The Fine Art of Friendship
How to make and keep friends.
What would life be like without friends—those special people you enjoy being around, talking to and sharing life with? Your best friend is the person you call when you’re lonely, when you have good news, or when you need advice. Maybe you’ve lost friends over the years, have moved to a new city, or have never had a true friend. Whatever the cause of your lack of friends, you’re not the only one.
Loneliness is increasingly common even in this world of constant communication. Many have social media accounts filled with “friends” but still feel alone.
If you wish you had more friends, there are things you can do toward that end. Here are a few ideas to get you started.True friendship multiplies the good in life and divides its evils. – Baltasar Gracian
You may be hesitant to make new friends. Maybe you’ve been burned by a close friend. Perhaps you’re shy or bad at making conversation. Or maybe you’re scared of rejection or want to make a good impression. Whatever your reason, other people are likely dealing with the same worries. It’s time to put your fears behind you and move forward with confidence.
Reaching out to someone you already know is less intimidating than talking to someone you’ve never met. So start your friend hunt with someone you already know. Is there an acquaintance in your circles who you’d like to know better? This could be an old friend from high school, a coworker, a friend of a friend, a parent at your child’s school, or a neighbor across the street.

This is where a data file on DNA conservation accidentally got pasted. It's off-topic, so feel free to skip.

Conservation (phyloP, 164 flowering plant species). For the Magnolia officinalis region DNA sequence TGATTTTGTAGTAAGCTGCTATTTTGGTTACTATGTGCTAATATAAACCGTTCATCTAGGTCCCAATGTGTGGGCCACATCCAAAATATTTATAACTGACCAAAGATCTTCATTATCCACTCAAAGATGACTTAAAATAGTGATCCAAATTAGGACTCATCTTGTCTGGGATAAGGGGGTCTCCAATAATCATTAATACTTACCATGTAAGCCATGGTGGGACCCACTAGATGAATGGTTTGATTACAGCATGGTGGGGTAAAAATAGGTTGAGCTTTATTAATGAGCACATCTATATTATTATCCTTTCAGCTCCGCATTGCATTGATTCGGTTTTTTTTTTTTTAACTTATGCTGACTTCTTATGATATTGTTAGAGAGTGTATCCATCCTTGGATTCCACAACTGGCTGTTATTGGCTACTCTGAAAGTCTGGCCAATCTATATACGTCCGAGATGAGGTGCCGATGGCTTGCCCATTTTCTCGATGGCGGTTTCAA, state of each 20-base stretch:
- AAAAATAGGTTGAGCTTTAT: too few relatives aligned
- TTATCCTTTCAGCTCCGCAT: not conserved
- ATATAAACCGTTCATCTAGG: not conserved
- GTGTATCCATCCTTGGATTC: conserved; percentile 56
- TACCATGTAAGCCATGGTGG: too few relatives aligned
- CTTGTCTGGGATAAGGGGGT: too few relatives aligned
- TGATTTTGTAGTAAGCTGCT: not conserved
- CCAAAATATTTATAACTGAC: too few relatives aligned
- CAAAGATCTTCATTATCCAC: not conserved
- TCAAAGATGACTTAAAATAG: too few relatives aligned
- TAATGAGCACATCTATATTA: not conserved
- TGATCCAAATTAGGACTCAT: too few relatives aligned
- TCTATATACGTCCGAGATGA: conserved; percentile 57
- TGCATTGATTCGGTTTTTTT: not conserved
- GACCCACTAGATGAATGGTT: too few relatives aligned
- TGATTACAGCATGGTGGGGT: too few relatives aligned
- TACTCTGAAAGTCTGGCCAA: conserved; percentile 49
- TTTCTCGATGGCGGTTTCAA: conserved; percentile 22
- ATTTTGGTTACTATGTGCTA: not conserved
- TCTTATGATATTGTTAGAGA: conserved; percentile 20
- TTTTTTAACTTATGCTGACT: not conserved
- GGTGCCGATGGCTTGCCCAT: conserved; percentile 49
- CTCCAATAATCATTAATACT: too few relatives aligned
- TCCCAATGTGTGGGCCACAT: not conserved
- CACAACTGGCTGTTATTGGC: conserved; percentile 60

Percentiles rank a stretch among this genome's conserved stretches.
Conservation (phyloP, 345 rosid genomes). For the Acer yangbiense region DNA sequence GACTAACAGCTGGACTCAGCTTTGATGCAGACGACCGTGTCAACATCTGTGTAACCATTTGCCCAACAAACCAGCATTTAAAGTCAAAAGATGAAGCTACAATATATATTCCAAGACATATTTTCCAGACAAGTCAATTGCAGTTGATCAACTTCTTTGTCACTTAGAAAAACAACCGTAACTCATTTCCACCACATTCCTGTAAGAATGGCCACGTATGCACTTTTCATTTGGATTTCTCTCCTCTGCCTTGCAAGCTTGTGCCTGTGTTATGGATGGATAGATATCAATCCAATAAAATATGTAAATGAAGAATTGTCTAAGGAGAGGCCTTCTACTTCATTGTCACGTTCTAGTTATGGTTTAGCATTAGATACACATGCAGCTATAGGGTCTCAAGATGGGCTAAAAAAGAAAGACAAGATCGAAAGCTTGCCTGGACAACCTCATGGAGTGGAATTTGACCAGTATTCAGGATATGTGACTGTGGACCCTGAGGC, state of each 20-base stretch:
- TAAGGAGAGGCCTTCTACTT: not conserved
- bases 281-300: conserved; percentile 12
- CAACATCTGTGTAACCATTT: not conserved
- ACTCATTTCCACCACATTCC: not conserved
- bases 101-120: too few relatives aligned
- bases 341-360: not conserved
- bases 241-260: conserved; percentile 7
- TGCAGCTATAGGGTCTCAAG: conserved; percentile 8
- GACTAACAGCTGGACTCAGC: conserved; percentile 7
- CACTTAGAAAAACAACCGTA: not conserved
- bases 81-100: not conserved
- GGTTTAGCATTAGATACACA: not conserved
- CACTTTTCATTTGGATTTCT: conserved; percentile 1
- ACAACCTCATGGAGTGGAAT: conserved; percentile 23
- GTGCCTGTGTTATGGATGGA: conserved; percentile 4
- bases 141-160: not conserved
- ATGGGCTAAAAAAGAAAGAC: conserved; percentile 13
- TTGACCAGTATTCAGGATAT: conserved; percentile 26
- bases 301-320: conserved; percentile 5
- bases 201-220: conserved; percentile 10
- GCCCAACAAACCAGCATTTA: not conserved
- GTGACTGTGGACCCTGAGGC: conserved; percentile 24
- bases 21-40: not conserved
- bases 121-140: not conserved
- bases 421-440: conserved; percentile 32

If no one comes to mind, it’s time to branch out. Where could you go to meet new friends? Take your dog to the dog park, join a group on an online social networking site, become part of an online community, sign up for a group fitness class, or attend a religious organization.
You have to be a friend to make a friend. And the first step to doing this is breaking the ice. Figure out who you want to befriend, then approach the person and strike up a conversation. It could be as simple as talking about the weather or her hairstyle. Show an interest in the other person’s life and share some of yourself. If the conversation goes well, exchange numbers. As you get to know her, avoid making quick assumptions or judging by first impressions. Give the relationship time to develop.
Not sure how to start a conversation? Get to know the other person by asking about her name, where she’s from, if she has kids or other family, where she works, and what her hobbies are. As time goes on, ask harder questions about her values, dreams, and the things that shape her life.
Spend Time Together
Take the next step toward making and keeping a friend by inviting him to spend time with you. This could be going on a walk, meeting up for coffee, or going out for lunch. Make an effort to stay in touch. Text to check in, find ways you can brighten up his day, see if there’s some way you can help or support him. As the friendship deepens, share life together. Celebrate the good things in life and be a shoulder to cry on when times are hard.
There’s risk involved in making friends, but all you can do is try. If it’s not meant to be, try again. Be yourself, be genuine, and be honest. In other words, be the kind of friend you want to have. Do this, and you’ll find the friend for you.